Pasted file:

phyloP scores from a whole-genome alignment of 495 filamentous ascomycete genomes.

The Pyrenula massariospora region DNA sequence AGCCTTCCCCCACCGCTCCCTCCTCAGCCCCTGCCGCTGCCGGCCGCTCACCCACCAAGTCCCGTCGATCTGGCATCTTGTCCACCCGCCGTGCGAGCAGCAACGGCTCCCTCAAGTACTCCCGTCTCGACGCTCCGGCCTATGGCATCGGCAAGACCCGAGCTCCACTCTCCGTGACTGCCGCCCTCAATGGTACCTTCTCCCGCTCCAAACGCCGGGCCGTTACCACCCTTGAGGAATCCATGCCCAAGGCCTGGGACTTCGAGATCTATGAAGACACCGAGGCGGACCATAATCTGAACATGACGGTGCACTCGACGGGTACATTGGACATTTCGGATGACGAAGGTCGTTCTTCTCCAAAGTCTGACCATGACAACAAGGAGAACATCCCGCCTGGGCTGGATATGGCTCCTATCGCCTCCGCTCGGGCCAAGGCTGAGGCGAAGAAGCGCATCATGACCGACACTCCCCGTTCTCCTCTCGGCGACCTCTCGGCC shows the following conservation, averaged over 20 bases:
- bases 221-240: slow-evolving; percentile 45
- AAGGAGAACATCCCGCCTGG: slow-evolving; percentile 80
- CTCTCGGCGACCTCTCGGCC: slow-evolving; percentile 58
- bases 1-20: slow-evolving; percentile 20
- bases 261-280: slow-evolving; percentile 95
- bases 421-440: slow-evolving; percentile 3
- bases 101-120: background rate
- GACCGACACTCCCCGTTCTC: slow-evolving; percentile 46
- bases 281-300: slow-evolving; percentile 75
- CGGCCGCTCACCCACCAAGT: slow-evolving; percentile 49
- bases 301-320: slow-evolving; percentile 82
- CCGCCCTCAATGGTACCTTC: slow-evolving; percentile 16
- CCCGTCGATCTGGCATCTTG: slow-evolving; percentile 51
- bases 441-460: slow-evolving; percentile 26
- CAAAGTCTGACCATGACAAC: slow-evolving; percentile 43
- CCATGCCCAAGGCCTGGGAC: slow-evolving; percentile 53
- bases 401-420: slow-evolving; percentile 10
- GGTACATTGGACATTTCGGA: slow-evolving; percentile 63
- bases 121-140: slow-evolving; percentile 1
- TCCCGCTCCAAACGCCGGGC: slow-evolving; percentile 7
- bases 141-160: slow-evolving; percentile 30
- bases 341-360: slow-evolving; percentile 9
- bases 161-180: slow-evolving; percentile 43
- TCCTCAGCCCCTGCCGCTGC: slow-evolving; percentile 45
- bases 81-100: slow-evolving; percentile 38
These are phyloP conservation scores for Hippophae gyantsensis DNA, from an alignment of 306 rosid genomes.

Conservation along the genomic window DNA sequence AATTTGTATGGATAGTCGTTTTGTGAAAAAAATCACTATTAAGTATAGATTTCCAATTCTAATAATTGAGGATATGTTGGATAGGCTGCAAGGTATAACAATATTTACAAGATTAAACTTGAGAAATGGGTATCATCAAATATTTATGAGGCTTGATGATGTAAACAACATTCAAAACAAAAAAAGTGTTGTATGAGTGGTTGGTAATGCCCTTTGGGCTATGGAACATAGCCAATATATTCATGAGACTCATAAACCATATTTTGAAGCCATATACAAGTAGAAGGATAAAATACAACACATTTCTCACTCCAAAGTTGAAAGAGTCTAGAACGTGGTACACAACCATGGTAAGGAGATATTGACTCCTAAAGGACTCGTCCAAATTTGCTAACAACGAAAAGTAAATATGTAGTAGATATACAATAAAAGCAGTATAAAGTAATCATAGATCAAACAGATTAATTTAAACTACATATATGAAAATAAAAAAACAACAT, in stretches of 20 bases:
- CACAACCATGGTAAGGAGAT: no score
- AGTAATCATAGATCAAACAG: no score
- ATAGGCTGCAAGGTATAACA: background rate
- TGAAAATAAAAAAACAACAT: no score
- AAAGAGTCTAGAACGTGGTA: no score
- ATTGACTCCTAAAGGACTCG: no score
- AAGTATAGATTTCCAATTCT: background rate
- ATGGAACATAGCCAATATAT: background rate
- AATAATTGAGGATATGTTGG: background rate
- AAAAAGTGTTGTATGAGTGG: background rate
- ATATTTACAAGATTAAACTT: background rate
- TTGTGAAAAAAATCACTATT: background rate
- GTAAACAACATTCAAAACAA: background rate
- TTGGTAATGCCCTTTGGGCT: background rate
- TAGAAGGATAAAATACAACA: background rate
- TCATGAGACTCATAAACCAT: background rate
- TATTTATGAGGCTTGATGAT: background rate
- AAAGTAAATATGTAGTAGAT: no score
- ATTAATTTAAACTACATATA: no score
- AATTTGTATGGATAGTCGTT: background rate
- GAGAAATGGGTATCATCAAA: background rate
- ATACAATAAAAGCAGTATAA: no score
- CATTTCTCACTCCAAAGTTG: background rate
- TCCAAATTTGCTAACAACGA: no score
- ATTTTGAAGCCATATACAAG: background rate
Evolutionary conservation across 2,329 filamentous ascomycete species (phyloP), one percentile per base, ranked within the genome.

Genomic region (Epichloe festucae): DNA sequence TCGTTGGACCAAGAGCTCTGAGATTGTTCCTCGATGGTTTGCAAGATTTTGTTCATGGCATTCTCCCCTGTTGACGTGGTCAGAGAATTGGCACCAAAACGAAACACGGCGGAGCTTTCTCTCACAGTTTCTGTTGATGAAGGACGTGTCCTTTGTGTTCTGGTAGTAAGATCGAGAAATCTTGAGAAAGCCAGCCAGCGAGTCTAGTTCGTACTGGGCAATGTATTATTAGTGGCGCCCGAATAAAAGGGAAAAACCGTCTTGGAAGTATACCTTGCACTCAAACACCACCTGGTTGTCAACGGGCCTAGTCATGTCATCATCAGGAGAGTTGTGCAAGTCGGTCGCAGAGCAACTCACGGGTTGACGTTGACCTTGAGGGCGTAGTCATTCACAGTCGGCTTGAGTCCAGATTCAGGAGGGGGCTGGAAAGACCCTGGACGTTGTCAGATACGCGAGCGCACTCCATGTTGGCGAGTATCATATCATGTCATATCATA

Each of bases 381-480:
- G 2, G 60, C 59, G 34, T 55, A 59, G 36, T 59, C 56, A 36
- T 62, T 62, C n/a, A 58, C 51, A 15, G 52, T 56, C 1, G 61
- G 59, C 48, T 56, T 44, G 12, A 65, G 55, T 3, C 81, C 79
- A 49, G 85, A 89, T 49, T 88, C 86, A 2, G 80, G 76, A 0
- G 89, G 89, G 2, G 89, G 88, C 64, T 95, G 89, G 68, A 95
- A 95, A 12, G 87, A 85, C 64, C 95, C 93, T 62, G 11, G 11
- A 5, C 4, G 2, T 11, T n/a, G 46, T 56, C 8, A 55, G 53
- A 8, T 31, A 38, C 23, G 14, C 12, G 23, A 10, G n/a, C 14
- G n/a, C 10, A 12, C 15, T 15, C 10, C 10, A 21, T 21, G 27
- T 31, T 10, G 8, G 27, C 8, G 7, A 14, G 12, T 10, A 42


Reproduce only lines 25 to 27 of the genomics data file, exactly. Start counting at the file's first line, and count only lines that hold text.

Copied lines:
- bases 161-180: slow-evolving; percentile 43
- TCCTCAGCCCCTGCCGCTGC: slow-evolving; percentile 45
- bases 81-100: slow-evolving; percentile 38